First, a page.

The restrictions due to the Coronavirus outbreak remind us that depending on China for raw material supplies is a risk
As ‘Coronavirus’ or 2019 n-CoV spreads rapidly across the world, it has given rise to apprehensions over whether the epidemic will impact the supply of active pharmaceutical ingredients (API) from China (the largest producer of APIs) to India and other countries. India’s pharma industry is already worried. It has hinted that a rise in medicine costs cannot be ruled out even as inventories are comfortable for three months. To be sure, the 2019 n-CoV cannot travel through consignments, as the virus can survive for just four or five days in the open. However, if the lockdown in China persists, with workers staying away, it can impact the output of API units there. While US Commerce Secretary Wilbur Ross has observed, perhaps ungraciously, that the epidemic will usher a shift of jobs out of China and back to the US, his remark reminds us that the global pharma industry’s dependency on China for raw material supplies is fraught with risk. India imports 68-69 per cent of its API requirements from China, which amounts to $2.4 billion. These imports are used to manufacture key medicines such as paracetamol, metformin, ofloxacin, metronidazole, ampicillin and amoxycillin. Supply disruptions have occurred in the past — during the 2008 Beijing Olympics, for instance, these units were shut down over environmental concerns.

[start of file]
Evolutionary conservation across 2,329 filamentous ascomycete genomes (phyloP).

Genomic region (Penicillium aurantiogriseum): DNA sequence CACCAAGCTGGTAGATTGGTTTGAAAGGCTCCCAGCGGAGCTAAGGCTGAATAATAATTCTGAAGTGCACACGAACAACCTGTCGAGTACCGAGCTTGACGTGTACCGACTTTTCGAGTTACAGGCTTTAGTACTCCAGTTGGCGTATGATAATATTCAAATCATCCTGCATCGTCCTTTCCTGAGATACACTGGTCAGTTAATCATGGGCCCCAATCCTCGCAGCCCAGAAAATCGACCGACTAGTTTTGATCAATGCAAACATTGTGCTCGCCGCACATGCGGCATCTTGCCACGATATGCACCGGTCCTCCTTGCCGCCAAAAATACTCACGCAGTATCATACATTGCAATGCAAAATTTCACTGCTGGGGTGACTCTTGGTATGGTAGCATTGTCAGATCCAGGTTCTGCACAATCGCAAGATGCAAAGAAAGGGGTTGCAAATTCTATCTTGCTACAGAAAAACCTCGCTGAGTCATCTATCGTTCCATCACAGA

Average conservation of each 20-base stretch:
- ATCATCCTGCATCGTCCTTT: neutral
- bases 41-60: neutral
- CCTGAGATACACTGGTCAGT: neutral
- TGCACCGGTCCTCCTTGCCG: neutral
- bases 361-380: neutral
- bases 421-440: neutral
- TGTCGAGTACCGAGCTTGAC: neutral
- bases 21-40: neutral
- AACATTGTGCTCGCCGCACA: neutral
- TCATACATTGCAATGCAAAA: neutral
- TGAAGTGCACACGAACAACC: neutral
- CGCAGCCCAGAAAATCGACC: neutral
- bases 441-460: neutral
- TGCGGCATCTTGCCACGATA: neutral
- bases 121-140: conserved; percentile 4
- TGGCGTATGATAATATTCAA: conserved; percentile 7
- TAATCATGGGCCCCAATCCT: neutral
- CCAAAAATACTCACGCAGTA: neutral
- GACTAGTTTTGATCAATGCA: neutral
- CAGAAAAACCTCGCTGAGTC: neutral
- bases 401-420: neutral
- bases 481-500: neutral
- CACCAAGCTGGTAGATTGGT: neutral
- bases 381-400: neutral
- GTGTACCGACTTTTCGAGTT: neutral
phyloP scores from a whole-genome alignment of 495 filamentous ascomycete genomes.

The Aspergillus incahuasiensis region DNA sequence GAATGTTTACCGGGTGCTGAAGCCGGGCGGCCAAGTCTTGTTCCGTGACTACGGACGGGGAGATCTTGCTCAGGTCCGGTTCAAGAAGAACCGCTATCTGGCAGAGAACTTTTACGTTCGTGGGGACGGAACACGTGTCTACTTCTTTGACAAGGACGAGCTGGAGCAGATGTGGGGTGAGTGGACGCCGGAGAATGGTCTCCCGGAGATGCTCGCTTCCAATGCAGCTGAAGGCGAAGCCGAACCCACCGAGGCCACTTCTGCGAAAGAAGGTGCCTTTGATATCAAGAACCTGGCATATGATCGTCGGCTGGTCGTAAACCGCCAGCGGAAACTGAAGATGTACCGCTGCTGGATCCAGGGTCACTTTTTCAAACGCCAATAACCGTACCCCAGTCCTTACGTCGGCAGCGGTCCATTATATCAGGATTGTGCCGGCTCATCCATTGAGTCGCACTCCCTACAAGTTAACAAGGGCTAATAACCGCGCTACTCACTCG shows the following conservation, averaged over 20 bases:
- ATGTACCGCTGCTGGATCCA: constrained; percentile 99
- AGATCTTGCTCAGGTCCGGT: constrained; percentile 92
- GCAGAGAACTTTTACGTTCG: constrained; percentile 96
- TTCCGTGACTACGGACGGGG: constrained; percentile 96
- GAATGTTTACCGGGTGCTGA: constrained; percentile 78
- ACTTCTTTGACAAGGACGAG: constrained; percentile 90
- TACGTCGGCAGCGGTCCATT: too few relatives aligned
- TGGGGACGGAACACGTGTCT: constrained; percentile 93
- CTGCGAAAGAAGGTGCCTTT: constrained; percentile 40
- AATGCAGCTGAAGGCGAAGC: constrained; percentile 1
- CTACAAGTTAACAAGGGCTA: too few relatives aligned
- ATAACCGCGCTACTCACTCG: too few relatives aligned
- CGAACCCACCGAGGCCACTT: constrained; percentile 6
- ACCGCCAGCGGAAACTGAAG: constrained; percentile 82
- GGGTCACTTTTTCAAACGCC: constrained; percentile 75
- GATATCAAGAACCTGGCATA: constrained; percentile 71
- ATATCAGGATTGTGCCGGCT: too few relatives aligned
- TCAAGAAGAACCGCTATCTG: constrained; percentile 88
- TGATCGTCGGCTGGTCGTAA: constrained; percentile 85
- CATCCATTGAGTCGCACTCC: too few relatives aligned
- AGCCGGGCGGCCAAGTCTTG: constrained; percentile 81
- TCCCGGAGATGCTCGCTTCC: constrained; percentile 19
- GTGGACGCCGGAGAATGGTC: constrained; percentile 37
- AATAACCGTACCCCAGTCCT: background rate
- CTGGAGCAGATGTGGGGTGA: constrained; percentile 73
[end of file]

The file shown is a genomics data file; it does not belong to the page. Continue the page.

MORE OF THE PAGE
A similar cutback took place in 2018. It is noteworthy that these shocks, in fact, boost India’s API exports, which account for about a fourth of the country’s total pharma exports of $20 billion. Even so, the Centre has rightly acknowledged the need for self-sufficiency in APIs, setting up an ‘inter-departmental’ task force in 2018 to look into the issue. It is another matter that earlier committees have delved into the issue of boosting API output.-Hindu Business Line